10 Scary Facts About The Justinian Plague

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There have been numerous plagues throughout human history that managed to kill an innumerable amount of people within a short span of time. The Justinian Plague was one of the deadliest plagues in known history, with millions of fatalities. It was right up there with The Black Death, an infamous plague that killed off half the population in Europe in the mid-1300s.

 

10. First Major Plague In Recorded History

The Justinian Plague, which began in AD 541, is considered the first pandemic in recorded history because it swept across three continents. The plague may have started in Egypt and was carried to other continents by merchant ships infested with disease-carrying rodents. When the plague reached Constantinople, it killed roughly 300,000 people there in the first year.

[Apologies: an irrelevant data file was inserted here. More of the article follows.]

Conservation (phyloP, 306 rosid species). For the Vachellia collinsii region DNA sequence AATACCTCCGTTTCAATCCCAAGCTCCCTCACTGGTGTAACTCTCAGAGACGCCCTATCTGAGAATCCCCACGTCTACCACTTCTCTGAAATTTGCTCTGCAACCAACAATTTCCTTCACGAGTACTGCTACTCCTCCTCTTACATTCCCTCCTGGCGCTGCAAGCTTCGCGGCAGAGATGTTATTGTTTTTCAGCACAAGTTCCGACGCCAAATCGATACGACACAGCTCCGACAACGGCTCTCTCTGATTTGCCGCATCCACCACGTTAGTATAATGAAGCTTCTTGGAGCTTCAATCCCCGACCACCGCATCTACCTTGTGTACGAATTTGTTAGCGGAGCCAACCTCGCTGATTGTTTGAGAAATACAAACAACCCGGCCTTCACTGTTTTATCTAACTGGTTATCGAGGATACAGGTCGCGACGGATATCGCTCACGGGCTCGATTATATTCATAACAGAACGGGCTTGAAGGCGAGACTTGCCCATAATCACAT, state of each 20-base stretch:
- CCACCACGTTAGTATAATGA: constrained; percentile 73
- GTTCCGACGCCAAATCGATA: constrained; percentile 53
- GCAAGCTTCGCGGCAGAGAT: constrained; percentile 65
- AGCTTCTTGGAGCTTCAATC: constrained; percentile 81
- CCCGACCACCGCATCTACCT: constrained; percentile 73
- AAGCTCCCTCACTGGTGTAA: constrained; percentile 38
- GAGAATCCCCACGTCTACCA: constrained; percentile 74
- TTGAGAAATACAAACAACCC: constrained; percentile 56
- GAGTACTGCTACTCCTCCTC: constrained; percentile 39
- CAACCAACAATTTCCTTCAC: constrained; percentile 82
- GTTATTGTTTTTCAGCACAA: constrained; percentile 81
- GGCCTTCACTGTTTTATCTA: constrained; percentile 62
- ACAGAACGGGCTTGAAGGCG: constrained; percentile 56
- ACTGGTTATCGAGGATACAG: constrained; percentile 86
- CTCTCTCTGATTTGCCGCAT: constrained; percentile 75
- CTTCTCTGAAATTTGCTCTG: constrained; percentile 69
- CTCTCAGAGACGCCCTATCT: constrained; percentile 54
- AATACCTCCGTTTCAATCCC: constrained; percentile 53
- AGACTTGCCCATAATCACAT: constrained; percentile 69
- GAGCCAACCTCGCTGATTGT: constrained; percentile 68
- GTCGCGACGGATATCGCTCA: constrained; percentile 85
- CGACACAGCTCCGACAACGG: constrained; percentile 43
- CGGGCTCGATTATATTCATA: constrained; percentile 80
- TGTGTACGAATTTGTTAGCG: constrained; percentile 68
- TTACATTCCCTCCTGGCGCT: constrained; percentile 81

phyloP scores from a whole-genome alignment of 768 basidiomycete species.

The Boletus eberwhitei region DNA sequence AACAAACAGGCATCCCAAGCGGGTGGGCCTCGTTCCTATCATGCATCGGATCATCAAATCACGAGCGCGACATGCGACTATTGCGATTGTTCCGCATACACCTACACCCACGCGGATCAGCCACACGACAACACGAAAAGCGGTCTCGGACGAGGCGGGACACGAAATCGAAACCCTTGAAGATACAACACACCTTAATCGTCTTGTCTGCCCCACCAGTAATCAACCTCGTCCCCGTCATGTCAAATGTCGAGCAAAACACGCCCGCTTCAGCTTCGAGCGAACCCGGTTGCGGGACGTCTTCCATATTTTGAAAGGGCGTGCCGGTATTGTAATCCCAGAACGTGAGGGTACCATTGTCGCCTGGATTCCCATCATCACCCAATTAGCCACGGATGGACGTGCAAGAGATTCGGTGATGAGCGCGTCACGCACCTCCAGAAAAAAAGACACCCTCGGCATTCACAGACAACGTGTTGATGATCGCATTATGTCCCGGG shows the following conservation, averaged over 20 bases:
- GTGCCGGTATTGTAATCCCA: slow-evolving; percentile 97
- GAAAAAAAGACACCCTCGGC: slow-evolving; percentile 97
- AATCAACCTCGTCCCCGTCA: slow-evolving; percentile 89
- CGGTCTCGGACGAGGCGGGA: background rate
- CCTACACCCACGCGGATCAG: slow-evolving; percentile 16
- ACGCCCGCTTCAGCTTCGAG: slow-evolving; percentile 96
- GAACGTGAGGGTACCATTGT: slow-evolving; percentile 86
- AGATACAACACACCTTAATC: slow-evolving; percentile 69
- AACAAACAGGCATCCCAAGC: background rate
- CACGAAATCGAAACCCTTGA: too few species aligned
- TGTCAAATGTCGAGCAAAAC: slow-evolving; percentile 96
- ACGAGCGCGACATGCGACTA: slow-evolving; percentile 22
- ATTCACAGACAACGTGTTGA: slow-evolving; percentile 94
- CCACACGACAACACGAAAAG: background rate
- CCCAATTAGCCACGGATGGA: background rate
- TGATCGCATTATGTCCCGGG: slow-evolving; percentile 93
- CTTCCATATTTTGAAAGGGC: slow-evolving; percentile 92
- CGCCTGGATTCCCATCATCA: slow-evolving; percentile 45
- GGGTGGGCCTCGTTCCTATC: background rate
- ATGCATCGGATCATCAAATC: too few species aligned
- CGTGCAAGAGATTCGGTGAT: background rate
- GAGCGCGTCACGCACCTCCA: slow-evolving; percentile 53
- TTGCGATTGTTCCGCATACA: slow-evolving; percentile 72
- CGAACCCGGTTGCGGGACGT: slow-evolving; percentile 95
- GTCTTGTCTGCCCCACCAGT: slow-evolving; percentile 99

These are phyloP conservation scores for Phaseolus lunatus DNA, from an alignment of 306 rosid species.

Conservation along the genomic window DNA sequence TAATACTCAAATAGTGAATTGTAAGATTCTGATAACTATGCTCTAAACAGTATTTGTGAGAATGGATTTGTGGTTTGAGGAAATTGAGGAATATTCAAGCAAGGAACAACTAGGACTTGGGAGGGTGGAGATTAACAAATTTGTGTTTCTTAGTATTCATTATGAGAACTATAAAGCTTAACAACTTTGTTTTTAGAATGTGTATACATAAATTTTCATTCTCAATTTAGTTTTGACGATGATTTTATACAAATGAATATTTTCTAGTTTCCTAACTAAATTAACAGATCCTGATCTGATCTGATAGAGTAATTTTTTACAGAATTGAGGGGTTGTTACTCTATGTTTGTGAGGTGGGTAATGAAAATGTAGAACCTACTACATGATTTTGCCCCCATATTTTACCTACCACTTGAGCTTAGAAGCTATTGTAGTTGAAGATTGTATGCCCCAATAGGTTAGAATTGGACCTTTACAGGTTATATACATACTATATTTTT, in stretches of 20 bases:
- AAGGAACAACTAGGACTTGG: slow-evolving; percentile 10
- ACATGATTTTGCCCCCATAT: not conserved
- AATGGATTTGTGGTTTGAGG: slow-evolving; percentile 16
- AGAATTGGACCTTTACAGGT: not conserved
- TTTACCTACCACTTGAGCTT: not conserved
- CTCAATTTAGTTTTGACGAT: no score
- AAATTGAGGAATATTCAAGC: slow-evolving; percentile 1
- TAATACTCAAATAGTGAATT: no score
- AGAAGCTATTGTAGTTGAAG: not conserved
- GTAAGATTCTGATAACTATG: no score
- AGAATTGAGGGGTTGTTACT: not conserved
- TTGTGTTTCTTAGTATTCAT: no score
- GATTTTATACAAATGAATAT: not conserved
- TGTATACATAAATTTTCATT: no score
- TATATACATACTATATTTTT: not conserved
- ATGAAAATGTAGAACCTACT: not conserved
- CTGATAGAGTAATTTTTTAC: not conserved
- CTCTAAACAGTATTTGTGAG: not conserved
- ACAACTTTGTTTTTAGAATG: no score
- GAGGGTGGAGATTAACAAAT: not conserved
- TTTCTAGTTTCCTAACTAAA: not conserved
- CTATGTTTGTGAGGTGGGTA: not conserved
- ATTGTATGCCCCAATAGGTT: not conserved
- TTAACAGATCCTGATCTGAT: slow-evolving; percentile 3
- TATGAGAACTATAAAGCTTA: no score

The plague got its name from the Byzantine emperor Justinian, who reigned from AD 527 to 565. Just as Emperor Justinian was trying to rebuild his empire to the glory of ancient Rome, the plague struck and left it devastated. The plague destroyed his military and his economy. Emperor Justinian was also infected with the plague but pulled through, unlike many others.

9. The Deadly Microbe

Both the Justinian Plague and the Black Death were caused by the same microbe, Yersinia pestis. Although the strains of each plague differed, both had deadly consequences. The Black death, which happened between 1347 and 1351, killed 50 to 200 million Europeans. The earlier Justinian Plague killed up to 100 million people across Europe, Asia, Arabia, and North Africa in 50 years.

Although roughly 800 years apart, both plagues are known to have been spread by rodents and their fleas, which transferred the deadly bacteria to humans. Strains of the original microbes are still carried by rodents today.

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